Malignant melanoma and non-melanoma skin cancers are among the fastest increasing malignancies in many countries. With the help of new tools, such as teledermoscopy referrals between primary health care and dermatology clinics, the management of these patients could be made more efficient.Objective
To evaluate the diagnostic agreement and interobserver concordance achieved when assessing referrals sent through a mobile teledermoscopic referral system as compared to referrals sent via the current paper-based system without images.Methods
The referral information from 80 teledermoscopy referrals and 77 paper referrals were evaluated by six Swedish dermatologists. They were asked to answer questions about the probable diagnosis, the priority, and a management decision.Results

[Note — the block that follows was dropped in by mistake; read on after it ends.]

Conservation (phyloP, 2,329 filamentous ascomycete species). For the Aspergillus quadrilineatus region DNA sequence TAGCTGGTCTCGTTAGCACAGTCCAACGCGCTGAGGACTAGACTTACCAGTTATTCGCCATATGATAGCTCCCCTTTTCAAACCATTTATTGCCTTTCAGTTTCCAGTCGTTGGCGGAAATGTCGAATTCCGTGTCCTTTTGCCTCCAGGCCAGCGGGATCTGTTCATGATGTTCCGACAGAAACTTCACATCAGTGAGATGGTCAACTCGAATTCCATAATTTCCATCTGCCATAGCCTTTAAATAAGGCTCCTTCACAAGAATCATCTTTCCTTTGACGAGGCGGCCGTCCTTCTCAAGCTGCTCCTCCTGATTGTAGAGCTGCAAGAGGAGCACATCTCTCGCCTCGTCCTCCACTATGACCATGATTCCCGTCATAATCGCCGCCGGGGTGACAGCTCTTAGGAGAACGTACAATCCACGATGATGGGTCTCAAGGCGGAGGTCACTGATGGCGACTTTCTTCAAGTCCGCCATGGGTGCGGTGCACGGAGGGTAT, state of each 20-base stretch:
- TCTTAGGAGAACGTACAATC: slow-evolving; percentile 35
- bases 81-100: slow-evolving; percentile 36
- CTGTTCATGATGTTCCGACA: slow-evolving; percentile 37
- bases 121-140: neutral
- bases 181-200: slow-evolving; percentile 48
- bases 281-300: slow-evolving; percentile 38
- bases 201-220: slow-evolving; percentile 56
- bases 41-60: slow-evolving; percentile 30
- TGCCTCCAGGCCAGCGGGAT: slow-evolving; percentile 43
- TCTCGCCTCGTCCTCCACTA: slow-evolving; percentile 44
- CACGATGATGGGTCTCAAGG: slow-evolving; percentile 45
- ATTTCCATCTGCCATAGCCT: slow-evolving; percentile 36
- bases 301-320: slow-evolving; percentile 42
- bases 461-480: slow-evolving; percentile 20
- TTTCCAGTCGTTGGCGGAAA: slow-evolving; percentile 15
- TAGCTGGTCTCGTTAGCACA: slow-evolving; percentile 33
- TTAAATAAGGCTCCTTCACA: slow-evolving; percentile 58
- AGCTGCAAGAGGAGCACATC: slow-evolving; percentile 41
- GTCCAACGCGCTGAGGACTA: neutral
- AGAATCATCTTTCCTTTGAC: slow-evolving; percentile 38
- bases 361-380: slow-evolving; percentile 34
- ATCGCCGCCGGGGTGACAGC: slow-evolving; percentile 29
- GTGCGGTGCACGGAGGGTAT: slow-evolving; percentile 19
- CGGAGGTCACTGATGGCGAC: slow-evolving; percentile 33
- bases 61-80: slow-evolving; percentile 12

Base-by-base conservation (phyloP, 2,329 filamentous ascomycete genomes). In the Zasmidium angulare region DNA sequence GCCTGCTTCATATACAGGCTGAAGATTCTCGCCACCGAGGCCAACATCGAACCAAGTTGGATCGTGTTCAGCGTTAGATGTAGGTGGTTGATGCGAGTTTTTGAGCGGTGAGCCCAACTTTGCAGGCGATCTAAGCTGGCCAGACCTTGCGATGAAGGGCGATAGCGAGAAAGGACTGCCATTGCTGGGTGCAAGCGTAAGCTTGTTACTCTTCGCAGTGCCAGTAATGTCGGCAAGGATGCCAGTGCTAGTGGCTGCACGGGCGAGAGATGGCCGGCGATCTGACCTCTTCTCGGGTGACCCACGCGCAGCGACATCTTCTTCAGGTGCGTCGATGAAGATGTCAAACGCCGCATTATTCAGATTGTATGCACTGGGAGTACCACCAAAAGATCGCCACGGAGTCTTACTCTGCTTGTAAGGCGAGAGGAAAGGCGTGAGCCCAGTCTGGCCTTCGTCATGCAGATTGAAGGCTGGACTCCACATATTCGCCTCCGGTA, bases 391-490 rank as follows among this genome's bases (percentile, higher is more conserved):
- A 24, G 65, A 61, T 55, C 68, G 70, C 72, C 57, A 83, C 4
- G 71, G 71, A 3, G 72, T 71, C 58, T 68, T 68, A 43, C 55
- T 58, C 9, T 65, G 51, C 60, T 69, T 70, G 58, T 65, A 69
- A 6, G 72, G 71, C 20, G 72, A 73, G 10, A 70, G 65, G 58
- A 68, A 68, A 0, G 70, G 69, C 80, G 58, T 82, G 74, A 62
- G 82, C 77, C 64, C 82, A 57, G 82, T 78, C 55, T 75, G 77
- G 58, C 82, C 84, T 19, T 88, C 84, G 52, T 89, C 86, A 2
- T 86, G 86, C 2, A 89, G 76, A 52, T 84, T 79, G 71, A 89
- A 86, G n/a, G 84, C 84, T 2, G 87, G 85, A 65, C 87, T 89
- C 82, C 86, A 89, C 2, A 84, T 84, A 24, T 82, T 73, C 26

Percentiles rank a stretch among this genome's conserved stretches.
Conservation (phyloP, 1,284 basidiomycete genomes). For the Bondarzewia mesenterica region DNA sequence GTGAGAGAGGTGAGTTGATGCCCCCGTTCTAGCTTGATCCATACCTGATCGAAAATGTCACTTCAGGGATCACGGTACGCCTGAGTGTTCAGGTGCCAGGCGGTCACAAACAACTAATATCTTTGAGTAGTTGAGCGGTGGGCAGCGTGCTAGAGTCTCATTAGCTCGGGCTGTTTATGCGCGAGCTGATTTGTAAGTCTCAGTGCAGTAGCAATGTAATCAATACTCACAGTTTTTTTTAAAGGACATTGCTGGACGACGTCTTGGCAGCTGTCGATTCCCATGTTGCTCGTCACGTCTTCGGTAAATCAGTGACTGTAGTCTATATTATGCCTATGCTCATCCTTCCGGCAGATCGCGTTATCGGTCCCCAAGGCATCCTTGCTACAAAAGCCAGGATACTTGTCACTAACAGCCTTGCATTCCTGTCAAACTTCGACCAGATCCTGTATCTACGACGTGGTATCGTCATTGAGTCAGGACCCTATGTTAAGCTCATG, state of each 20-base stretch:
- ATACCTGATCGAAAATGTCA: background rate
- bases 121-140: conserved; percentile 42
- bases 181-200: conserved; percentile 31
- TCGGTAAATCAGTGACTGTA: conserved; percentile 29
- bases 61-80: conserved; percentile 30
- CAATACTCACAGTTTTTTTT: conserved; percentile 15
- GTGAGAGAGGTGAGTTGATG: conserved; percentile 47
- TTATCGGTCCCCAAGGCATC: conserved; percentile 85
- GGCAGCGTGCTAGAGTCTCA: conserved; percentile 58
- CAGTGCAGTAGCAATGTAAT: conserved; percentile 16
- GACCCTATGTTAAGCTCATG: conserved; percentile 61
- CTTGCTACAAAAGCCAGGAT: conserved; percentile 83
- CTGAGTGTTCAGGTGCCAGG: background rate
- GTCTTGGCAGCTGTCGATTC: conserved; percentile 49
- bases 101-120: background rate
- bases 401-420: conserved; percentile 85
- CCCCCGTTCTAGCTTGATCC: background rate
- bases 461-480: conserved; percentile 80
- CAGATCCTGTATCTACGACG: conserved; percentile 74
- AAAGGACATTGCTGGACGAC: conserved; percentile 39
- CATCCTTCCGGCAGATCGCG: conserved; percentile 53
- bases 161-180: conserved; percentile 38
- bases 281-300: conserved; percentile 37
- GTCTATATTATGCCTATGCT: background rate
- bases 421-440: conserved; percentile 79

Teledermoscopy generally resulted in higher diagnostic agreement, better triaging and more malignant tumours being booked directly to surgery. The largest difference between the referral methods was seen for invasive melanomas. Referrals for benign lesions were significantly more often correctly resent to primary health care with teledermoscopy. However, referrals for cases of melanoma in situ were also incorrectly resent five times. The interobserver concordance was moderate with both methods.Conclusion
By adding clinical and dermoscopic images to referrals, the triage process for both benign and dangerous skin tumours can be improved. With teledermoscopy, patients with melanoma especially can receive treatment more swiftly.